Step 5: Make an appointment with a divorce attorney
If you have made it this far: you have a clear picture of your debt, a strategy for dealing with non-dischargeable debts and an idea of who is going to take what property, the divorce process itself will be fairly painless (assuming, of course, you don’t have child custody complications). Divorce is often about deciding which party gets what debt and what property. By eliminating most, if not all, of the debt prior to the divorce, and by establishing a preliminary plan for the remaining property, you have effectively eliminated the most contentious and cost-consuming aspects of a divorce. The right divorce attorney can help pull together the final pieces and move you through the divorce process efficiently. Depending on whether or not you have children, many divorces can be achieved without ever appearing in court.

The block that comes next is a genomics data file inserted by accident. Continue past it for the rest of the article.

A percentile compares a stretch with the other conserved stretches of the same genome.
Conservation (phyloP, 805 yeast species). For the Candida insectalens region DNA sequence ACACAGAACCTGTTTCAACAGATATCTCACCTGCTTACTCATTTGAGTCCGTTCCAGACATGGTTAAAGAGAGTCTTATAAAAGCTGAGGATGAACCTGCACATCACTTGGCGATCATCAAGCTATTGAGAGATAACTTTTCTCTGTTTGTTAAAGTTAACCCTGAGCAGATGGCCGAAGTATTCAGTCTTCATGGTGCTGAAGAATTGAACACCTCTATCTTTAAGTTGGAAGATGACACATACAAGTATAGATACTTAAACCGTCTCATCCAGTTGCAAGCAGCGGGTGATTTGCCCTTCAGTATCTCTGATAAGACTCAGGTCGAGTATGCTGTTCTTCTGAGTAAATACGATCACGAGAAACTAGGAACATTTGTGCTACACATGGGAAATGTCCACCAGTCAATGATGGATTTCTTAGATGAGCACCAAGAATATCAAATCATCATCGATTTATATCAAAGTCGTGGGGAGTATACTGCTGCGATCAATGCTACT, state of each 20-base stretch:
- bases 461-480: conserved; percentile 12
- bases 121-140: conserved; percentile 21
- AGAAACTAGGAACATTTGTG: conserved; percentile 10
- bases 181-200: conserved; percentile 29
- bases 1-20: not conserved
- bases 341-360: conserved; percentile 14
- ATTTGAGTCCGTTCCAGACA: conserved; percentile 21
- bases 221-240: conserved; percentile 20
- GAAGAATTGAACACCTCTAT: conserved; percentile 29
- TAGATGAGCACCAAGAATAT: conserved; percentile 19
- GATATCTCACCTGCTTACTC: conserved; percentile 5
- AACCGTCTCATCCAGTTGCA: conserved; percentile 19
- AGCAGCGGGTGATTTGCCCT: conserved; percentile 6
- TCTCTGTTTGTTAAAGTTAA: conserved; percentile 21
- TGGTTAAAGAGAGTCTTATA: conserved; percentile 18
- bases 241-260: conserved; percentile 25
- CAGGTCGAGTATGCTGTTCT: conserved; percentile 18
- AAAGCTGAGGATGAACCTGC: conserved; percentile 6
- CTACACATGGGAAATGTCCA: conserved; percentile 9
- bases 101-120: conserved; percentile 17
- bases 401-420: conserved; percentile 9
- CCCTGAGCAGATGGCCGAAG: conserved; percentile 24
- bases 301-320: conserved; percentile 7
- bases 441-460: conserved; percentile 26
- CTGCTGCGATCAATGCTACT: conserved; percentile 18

The prospect of combining a bankruptcy with a divorce sounds like most people’s version of a personal hell. Debts, divorce, attorneys, courts: none of it sounds like a good way to spend the next couple of months. However, we firmly believe that finding the right professionals, and viewing the bankruptcy process as a pro-active financial tool, instead of a “last resort”, will put clients in the right frame of mind to work together to both maximize the benefit of their bankruptcy and minimize the stress and animosity that are so common in divorce proceedings. Remember: divorce is expensive when the couple doesn’t work together. Bankruptcy is expensive (and less effective) when divorcing couples don’t file together. You can do both, together, and will be financially and emotionally stronger as a result.
For more information and for a free consultation contact: Rogue Mountain Law | LLC, 719-445-1787